The role of iron-rich sediment in the biogeochemical cycling of phosphorus in Georgia Piedmont impoundments
Parker, Amanda Kaye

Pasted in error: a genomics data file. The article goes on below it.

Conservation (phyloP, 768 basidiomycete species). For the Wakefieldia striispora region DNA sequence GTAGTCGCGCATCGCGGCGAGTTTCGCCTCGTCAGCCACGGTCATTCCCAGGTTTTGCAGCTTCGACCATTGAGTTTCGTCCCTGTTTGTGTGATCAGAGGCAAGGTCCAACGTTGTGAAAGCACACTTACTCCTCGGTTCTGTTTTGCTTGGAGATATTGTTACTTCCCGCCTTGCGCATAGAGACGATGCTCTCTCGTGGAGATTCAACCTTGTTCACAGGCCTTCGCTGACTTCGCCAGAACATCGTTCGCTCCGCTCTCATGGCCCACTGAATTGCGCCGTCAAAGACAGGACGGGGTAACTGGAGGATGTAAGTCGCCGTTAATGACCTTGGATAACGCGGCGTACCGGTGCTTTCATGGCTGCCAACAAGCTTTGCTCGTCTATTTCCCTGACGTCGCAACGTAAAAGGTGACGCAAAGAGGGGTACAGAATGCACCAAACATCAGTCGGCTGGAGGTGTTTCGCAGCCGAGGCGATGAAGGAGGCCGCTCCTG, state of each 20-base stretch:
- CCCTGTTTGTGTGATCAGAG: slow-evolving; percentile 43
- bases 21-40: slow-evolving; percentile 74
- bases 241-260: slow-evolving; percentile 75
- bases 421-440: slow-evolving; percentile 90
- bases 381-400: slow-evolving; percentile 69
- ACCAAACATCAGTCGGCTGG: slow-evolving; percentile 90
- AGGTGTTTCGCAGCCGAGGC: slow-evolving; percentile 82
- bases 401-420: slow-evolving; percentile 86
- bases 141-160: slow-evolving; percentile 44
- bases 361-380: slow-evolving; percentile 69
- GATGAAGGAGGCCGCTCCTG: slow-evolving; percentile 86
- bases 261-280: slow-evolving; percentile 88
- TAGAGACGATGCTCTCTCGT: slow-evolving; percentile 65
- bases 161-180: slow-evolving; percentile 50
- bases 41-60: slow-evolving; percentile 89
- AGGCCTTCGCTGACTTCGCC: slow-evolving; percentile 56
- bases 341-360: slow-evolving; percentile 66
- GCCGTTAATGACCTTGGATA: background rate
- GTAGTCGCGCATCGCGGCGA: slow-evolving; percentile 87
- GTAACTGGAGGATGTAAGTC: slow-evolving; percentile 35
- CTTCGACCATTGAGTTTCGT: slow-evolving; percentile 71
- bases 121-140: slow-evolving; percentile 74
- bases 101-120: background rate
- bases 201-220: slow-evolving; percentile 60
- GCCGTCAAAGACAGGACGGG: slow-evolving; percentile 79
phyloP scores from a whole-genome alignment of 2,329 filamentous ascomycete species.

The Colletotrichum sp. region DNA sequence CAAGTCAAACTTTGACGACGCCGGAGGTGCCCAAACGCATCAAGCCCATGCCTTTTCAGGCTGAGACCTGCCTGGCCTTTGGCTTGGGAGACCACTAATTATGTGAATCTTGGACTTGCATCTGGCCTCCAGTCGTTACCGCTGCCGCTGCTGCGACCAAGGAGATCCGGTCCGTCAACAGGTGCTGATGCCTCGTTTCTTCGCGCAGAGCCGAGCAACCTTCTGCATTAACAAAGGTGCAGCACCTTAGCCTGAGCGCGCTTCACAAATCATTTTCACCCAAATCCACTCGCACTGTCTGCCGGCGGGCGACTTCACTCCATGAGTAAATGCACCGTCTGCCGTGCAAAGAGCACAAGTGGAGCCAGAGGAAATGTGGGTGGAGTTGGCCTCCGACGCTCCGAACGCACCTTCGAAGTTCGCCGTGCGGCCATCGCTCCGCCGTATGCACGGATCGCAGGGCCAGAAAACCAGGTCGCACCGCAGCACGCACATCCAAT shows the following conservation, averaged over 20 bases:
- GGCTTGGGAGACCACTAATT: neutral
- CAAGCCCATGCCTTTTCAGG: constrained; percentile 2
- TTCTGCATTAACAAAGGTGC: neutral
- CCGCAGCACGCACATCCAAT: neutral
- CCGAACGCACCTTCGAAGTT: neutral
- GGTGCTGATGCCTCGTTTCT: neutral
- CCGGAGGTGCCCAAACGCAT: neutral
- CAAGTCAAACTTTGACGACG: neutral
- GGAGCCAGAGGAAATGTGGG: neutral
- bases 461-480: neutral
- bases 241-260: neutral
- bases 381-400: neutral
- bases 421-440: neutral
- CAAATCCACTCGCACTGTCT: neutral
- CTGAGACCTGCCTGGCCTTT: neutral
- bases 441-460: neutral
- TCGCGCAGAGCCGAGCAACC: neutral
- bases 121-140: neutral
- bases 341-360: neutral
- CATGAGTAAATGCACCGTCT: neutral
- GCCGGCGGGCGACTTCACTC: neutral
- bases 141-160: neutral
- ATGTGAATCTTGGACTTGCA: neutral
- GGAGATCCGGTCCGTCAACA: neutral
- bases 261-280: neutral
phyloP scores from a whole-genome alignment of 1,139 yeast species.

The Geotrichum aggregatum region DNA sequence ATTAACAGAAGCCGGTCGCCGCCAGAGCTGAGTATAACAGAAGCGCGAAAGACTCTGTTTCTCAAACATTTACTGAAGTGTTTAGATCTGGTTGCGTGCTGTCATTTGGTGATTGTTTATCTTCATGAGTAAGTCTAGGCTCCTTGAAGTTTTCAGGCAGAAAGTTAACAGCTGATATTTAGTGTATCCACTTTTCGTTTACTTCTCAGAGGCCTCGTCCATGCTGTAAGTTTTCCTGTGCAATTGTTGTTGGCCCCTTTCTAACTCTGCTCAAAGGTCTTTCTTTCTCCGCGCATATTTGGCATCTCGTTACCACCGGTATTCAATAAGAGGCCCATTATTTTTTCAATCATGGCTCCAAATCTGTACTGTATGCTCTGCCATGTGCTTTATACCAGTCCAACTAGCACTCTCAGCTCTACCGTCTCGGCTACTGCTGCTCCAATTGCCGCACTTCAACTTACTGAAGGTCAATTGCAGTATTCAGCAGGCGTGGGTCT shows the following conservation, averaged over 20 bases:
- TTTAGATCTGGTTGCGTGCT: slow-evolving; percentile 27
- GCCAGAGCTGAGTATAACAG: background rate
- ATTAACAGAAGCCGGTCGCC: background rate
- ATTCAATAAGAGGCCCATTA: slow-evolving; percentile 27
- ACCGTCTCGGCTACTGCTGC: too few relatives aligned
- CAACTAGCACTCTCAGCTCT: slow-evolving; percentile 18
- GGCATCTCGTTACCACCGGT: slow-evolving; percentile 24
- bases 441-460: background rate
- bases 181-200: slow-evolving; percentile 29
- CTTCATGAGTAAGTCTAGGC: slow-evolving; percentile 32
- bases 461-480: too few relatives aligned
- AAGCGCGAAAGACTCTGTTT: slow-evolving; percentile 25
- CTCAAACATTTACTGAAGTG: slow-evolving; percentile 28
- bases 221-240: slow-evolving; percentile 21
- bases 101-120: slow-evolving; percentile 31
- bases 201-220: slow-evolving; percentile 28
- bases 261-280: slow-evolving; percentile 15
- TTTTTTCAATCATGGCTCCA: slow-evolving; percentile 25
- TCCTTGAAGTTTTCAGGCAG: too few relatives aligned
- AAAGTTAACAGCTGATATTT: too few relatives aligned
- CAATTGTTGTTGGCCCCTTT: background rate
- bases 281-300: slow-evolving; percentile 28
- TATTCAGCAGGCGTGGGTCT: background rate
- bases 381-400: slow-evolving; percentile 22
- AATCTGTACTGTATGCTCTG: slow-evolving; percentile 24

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Phosphorus cycling in lake systems can be significantly affected by the iron cycle. Iron oxides bind inorganic phosphorus via ligand exchange. Bt horizon soil in the Georgia Piedmont is high in oxidized metals, especially iron and manganese. Impoundments in the Georgia Piedmont receive sediment laden with phosphorus and iron from tributary flow. We present here studies that explore the role of transported sediment in the biogeochemical cycling of phosphorus in Lake Lanier, a Georgia Piedmont impoundment. X-ray diffraction analysis of Lake Lanier surface water demonstrate that newly formed iron oxides are present in surface water samples. Experiments to investigate the capacity of iron oxyhydroxide, Piedmont soil from the Bt horizon, and Lake Lanier sediments to adsorb phosphate were conducted in a series of treatments. Lake Lanier sediments had the greatest capacity to sorb phosphate in all treatments, and sorbed all the phosphate in solution in most experiments. We conducted laboratory investigations to determine if sediment bound phosphorus would be available for uptake by natural cultures of lake phytoplankton. Biological uptake of radiolabelled P in the sediment treatment was not evident. Alkaline desorption experiments were conducted with Bt horizon soil. Desorption of phosphate occurred at pH values greater than 8. The higher the pH the greater the desorption of phosphate from Bt horizon soil. Transported sediment plays a more significant role in the phosphorus cycle in impoundments of the Georgia Piedmont than in the north temperate systems where the traditional phosphorus cycling paradigm was developed. The photosynthetic elevation of the local pH may increase local phosphate availability by releasing phosphate from oxidized metal complexes, and thus may be a mechanism for niche construction by phytoplankton in poorly buffered surface waters.